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Why “finding time” to market is unreal - you need to see the value instead (7th June 2013)

People say the hardest part about meditating is finding time to meditate. This is so because meditation is seen as “doing nothing,” and therefore it’s hard for people to justify the time.

By understanding the benefits of meditation, (which include making us more productive) we can then see the value of taking the time to do it.

This is true. It’s true of any activity. If there’s no perceived value in doing something, why bother?

So, when people say they don’t have the time to do something, or that they need to find the time to do it, aren’t they really saying they don’t see enough value relative to the time required for doing it? (The answer is YES)!

In truth, we usually find time for the things that we value. We only say things like, “I don’t have the time,” when we are being asked to do something we don’t value, or don’t value enough.

All of us have obligations imposed upon us by work or family or school, but even then, you don’t have to “find the time” to do them. You do them because you see the value, i.e., the pleasure of doing something for someone you love, avoiding embarrassment, keeping your job, and so on.

So, if you find yourself thinking you don’t have time to do something, before you try “to find the time” or feel guilty for not trying, ask yourself if what you are contemplating doing is really worth doing.  Often, the answer will be no and you can let it go.

You don’t have to “find the time” to do things that are important to you. You just have to be honest enough with yourself so you know what is important.

Now let’s apply that to marketing your law firm to produce more work and explore what is lurking below the surface. These scenarios are real and happen in law firms in every state of Australia.

Managing Partners have said to me: “We have too many unmotivated partners. What should we do?”  Looking back, three features or characteristics emerged:

  1. Those in leadership roles, who were most upset with their fellow non-work producing partners, did not wish to talk face-to-face with the lacklus­tre lawyers to discuss the situation and the steps that would be taken, if they did not change their behaviour (the consequences).
  2. Money, either more or less of it, did not seem to motivate this group of under-work producing lawyers. Compensation did not incentivise them to get out the door to market.
  3. The unmotivated, non-producing partners did not want to change their behaviour or work habits to include marketing.

If point 1 describes your firm, then the partners need a third party to speak frankly and focus on why they are even in partnership.  It doesn’t need to be this way but without outside help this broken partnership will either become an unpleasant environment or crumble (unhappily).  Leadership is needed here and that falls to one of the Partners, if not the “Managing” Partner.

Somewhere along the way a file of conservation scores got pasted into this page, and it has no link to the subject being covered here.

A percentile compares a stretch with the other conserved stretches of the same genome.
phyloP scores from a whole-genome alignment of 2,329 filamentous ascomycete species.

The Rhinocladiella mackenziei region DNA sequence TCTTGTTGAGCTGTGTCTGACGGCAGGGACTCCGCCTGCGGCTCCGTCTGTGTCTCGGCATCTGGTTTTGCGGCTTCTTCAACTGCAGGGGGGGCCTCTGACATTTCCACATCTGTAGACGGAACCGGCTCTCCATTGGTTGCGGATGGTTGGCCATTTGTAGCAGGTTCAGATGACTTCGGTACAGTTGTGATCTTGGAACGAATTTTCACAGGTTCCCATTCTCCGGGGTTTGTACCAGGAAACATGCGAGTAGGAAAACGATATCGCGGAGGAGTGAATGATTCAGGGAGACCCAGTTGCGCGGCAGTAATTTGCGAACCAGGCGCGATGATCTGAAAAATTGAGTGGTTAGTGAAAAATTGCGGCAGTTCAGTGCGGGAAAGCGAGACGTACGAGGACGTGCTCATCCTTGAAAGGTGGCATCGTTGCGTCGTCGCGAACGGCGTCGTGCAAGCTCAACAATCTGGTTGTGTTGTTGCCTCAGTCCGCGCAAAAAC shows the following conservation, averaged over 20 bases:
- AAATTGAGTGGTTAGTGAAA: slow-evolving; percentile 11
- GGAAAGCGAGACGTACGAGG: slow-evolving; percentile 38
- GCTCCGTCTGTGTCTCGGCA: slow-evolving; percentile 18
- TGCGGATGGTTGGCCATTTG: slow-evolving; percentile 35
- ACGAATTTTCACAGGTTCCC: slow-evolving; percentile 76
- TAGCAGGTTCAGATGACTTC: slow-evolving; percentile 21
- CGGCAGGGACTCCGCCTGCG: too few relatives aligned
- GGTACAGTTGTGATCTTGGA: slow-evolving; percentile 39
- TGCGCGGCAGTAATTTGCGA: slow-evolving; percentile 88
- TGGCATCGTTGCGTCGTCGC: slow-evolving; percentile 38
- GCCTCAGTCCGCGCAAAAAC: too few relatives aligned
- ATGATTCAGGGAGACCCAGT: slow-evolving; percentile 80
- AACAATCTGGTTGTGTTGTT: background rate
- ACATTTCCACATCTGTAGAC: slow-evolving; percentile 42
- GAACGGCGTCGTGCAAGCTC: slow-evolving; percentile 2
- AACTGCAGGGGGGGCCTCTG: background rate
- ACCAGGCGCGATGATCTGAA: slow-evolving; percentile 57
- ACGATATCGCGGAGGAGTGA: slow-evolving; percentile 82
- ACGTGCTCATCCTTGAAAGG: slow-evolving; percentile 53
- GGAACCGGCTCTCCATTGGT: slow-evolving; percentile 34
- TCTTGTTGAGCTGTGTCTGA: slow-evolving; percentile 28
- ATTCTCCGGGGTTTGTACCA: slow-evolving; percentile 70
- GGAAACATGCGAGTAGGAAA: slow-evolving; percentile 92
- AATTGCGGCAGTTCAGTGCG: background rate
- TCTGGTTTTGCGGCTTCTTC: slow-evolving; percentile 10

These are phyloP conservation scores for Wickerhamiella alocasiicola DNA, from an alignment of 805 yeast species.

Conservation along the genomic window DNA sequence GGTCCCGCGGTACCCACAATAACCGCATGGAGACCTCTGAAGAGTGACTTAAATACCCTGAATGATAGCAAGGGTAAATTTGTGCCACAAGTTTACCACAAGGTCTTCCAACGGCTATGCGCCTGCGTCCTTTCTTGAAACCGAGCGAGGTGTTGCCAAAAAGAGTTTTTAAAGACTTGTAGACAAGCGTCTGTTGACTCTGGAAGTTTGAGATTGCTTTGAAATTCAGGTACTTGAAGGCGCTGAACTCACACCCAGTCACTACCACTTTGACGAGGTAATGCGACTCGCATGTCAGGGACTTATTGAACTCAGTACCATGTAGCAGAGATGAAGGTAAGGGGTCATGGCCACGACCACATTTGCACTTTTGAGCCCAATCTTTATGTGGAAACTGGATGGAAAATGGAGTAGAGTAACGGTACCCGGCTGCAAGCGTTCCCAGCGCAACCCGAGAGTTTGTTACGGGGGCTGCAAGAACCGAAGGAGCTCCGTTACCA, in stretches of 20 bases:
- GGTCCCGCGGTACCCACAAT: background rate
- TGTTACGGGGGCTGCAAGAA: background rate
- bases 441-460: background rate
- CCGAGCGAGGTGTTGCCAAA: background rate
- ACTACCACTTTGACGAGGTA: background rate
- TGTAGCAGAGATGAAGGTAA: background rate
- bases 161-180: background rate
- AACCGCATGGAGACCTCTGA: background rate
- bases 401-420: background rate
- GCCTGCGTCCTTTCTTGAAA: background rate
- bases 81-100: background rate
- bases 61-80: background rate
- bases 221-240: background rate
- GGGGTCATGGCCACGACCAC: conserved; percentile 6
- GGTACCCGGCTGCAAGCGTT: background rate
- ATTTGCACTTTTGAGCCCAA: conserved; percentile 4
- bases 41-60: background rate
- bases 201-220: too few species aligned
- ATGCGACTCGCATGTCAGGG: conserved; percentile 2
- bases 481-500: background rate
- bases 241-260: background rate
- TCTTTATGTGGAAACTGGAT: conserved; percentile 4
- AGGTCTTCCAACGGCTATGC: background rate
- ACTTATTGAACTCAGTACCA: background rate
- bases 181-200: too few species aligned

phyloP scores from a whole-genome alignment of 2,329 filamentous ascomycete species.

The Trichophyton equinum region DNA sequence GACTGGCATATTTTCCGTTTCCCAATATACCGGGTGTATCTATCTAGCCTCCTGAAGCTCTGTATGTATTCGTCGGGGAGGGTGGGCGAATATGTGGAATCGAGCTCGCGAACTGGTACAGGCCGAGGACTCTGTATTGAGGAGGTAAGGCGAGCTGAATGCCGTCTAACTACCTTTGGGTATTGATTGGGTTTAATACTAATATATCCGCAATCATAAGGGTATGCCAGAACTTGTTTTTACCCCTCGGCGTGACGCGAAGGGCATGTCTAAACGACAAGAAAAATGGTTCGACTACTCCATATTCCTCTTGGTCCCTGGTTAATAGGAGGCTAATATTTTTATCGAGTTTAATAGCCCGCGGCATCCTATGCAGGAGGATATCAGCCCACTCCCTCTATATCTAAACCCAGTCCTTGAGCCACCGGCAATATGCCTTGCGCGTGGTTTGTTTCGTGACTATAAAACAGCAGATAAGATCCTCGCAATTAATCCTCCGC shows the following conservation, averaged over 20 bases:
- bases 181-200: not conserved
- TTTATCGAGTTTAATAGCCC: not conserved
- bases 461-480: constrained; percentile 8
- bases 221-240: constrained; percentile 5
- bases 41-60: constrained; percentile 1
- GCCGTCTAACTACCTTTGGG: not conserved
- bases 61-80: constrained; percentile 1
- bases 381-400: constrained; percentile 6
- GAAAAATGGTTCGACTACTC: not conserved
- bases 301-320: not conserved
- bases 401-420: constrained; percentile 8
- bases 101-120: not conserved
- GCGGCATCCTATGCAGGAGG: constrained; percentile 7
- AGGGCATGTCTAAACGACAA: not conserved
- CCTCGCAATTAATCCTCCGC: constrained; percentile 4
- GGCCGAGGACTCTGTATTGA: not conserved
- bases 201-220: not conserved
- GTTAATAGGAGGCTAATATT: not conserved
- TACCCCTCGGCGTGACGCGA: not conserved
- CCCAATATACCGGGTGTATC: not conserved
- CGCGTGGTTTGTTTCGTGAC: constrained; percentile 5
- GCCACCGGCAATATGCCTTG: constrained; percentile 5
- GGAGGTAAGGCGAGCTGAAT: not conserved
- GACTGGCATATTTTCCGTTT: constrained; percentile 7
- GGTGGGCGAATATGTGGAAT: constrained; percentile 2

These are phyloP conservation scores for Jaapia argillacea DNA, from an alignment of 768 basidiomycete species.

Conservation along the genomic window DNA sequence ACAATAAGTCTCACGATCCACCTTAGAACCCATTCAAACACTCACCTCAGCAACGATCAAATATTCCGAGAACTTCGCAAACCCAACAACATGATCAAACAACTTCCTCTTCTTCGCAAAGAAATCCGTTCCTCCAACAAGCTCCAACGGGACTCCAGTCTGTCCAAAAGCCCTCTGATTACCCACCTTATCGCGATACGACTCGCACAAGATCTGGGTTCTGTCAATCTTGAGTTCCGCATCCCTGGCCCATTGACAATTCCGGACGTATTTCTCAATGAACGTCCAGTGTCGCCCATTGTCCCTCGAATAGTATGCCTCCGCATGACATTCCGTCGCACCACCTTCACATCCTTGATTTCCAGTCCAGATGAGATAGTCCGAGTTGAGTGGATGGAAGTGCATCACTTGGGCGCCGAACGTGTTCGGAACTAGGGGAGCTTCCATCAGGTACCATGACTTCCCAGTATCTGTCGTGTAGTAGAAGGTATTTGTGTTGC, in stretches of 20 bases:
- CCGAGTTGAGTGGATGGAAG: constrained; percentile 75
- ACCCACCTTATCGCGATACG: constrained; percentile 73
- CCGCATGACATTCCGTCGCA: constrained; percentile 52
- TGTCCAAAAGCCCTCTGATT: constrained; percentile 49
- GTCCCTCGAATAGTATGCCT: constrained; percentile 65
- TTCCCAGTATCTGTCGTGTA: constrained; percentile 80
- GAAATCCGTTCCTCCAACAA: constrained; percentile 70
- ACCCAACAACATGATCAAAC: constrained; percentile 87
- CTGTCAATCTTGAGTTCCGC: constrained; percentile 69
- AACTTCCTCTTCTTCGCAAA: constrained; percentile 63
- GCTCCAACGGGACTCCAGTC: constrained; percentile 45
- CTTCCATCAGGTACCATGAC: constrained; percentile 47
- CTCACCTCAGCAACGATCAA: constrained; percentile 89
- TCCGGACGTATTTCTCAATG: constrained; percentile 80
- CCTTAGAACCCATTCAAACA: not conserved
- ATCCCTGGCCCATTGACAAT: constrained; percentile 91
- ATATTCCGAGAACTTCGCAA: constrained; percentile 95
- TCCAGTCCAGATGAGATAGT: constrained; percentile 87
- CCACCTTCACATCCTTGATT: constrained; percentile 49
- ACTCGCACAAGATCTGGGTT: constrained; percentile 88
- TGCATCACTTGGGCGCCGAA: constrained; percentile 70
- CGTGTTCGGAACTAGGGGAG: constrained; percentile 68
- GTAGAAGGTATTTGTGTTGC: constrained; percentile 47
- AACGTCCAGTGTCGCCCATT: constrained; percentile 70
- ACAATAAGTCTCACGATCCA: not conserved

In point 2 you need to find out what will motivate these lawyers? It may be they have had such a bad experience in marketing in the past that they would rather “chew their left arm off” before being forced to do any.  Or they may be so “proud” they don’t want to admit that they are no good at it and don’t want to embarrass themselves in front of their clients or peers, this is more common that you might think!  Usually they dress this up with “oh we don’t need to market because in our firm …(insert rubbish reason- like, we just rely on word of mouth)”. 

Now if that person persuades the others not to market I wouldn’t see any future there if I was an up and coming lawyer- my advice – get out of there, the firm will wither on the vine, no matter how big it presently is.  On the other hand if the senior people can be persuaded that there is value in marketing then that’s another matter entirely.

I am aware of a mid-sized firm where this is exactly what is happening, some new partners were invited into partnership and the older (non-marketing ones) are actually enjoying the different marketing roles assigned.  The fear they had of marketing was imagined- they have their own style and it’s different, but who cares.  This is a small example of how a couple of younger partners (and an outside consultant) managed to highlight the advantages and value of marketing.  That firm is doing well and the partners are happy- all of them!

For Point 3 people, they can only be saved from termination, if the firm is of sufficient size that other non-client activities such as precedent creation and maintenance can be assigned to them that would otherwise be done by the other partners. Or so much more client work can be done by them to make up for the non-marketing work and that the other partners are prepared to accept that.

The take away message here is that marketing these days does have a value in every law firm. If the lawyer doesn’t see the value in it, then there is no way a busy lawyer will find the time to do any.  Some lawyers have not considered the value and it’s not on their radar - like meditation.  Get them to understand it and for those who are no good at it (and that is most) then it’s a training issue- train them and at the same time “skill-up” the whole firm.

The leadership of the Managing Partner is also tested in these scenarios. These decisions can have a colossal effect on the firm and naturally people’s lives, so it’s advisable to get some expert advice. Ensure that all options have been explored ahead of any showdown.  At the same time, you are in partnership and all partners have a responsibility to perform at agreed levels. If someone isn’t complying and refuses to alter work habits, there must be consequences.